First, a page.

When Frankie's best friend, Jojo, goes missing on one of the biggest days of their teenage lives she starts to panic. Along with Jojo missing, a local baby has been kidnapped and although Frankie cannot imagine Jojo being that reckless she has to investigate before something terrible happens.
Thank you to ED PR for sending me a review copy of this publication, publishing today (7th January) with DFB Publishers!
We start with Frankie's POV that is as frantic and worrisome as you'd expect from a 16-year-old whose best friend has gone missing. Williamson perfectly shows the mindset of a teenager in a panic, trying to keep her head but thinking the worst, particularly with Frankie taking actions into her own hands and tracing Jojo herself. I was a little confused by her not including Jojo's parents in her journey but I suppose thinking back to my own youth I would have had the same "do now, think later" outlook Frankie had. In this way, it's very real and raw, although this is fiction the characters were believable and relatable making me connect with them and worry about the outcome. Jojo was exceptionally well-written, Williamson manages to create a convincing teenage reaction to her situation and had me hooked.
I read this novel, cover to cover, in one day. It was the definition of "unputdownable" for me, mainly because the writing was so captivating but also the chemistry between the characters and the plot was extraordinary. Everything about this novel felt authentic, it made me tear up and sigh with relief at many points. I desperately do not want to give the game away with the plot of this novel because if you're looking for something emotional and with a happy-ending I strongly recommend you pick this up and discover it on your own. Although the plot was strong, I did guess part of the 'big reveal' quite early on, I put that down to my own experience of plot twists and not Williamson's ability to build the mystery though.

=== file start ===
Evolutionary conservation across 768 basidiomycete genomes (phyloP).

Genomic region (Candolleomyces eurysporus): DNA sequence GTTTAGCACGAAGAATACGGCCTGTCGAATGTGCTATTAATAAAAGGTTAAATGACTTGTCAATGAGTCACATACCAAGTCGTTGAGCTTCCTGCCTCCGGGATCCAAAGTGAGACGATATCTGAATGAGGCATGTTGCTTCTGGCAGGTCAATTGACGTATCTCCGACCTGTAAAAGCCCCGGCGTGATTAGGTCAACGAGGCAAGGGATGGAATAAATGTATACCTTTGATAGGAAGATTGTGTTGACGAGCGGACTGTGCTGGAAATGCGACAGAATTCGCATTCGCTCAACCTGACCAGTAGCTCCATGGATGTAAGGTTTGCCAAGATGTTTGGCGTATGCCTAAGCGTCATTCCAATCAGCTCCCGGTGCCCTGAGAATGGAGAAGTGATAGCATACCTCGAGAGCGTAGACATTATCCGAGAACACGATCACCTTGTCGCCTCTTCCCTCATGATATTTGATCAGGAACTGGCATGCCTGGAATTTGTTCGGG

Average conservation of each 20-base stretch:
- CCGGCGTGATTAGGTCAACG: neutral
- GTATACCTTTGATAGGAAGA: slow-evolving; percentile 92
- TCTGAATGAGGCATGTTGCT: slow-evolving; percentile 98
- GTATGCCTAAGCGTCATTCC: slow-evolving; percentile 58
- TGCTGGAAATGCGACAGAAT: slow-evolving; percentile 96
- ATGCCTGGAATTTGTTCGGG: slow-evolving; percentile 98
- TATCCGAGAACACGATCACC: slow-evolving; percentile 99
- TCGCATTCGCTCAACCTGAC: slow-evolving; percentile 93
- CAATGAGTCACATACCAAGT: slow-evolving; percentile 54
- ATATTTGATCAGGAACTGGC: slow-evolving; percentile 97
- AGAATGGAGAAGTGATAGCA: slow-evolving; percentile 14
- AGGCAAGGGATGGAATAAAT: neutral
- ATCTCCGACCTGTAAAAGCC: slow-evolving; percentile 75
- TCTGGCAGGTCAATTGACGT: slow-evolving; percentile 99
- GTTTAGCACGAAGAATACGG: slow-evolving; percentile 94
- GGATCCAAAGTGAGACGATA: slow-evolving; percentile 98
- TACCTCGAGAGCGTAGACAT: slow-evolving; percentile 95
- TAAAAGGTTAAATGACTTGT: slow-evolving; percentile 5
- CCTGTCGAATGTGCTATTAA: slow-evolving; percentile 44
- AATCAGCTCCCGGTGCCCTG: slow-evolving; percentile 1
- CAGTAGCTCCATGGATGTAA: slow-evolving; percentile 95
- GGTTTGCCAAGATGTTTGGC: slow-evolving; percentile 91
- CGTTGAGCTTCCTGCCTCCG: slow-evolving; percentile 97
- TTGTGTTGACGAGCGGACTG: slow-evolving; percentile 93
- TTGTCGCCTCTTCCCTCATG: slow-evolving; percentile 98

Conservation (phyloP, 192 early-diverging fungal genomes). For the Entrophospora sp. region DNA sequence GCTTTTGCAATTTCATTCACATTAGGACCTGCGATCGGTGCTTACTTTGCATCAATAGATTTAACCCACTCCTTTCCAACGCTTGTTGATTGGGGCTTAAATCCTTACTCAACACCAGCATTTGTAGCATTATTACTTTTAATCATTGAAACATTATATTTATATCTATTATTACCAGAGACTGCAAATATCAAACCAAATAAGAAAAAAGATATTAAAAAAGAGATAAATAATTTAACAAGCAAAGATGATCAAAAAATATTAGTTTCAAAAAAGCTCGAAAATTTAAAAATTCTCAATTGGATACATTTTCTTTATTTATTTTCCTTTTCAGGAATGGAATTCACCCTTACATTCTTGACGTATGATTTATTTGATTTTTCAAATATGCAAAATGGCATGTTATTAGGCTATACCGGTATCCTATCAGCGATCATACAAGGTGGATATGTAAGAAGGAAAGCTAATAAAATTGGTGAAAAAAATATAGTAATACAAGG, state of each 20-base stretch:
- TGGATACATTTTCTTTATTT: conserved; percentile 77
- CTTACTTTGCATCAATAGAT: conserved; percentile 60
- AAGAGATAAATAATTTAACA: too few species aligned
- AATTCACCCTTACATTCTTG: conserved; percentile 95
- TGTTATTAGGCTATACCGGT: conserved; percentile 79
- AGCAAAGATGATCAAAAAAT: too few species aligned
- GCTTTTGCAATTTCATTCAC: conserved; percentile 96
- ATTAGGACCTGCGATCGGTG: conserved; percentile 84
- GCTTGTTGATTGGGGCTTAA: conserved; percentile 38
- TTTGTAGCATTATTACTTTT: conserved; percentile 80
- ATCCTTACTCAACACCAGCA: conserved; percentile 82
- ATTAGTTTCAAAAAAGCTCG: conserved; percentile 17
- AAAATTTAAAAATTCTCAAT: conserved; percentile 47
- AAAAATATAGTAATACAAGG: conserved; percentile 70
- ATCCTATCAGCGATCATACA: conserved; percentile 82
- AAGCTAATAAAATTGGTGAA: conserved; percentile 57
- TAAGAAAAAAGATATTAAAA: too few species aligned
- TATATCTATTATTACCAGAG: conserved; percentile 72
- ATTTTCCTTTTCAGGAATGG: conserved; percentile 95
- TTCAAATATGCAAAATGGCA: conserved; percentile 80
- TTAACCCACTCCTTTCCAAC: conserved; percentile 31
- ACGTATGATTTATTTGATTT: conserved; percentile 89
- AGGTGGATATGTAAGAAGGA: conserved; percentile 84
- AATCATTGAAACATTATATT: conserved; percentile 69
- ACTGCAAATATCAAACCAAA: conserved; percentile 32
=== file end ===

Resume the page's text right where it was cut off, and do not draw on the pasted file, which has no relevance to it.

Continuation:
This novel is classed as YA (young adult) novel but don't be fooled by this, it deals with some heavy issues that I have rarely seen before in YA. It made me feel angry, upset, and just purely elated, it does not shy away or sugarcoat details of childbirth, pregnancy and motherhood that other authors would avoid and I really celebrate this. Even at 23 I haven't seen that kind of detail in adult reading and bringing the reality to YA novels I think is key in making young women aware of what to expect.
Honestly, this was not what I was expecting at all. Even though it had "GCSE's" in the synopsis I thought it was an adult contemporary but soon I realised it was YA and even then, the lines blurred and it became the perfect example of what should be in YA novels. I will forewarn you though, it gives you serious baby vibes.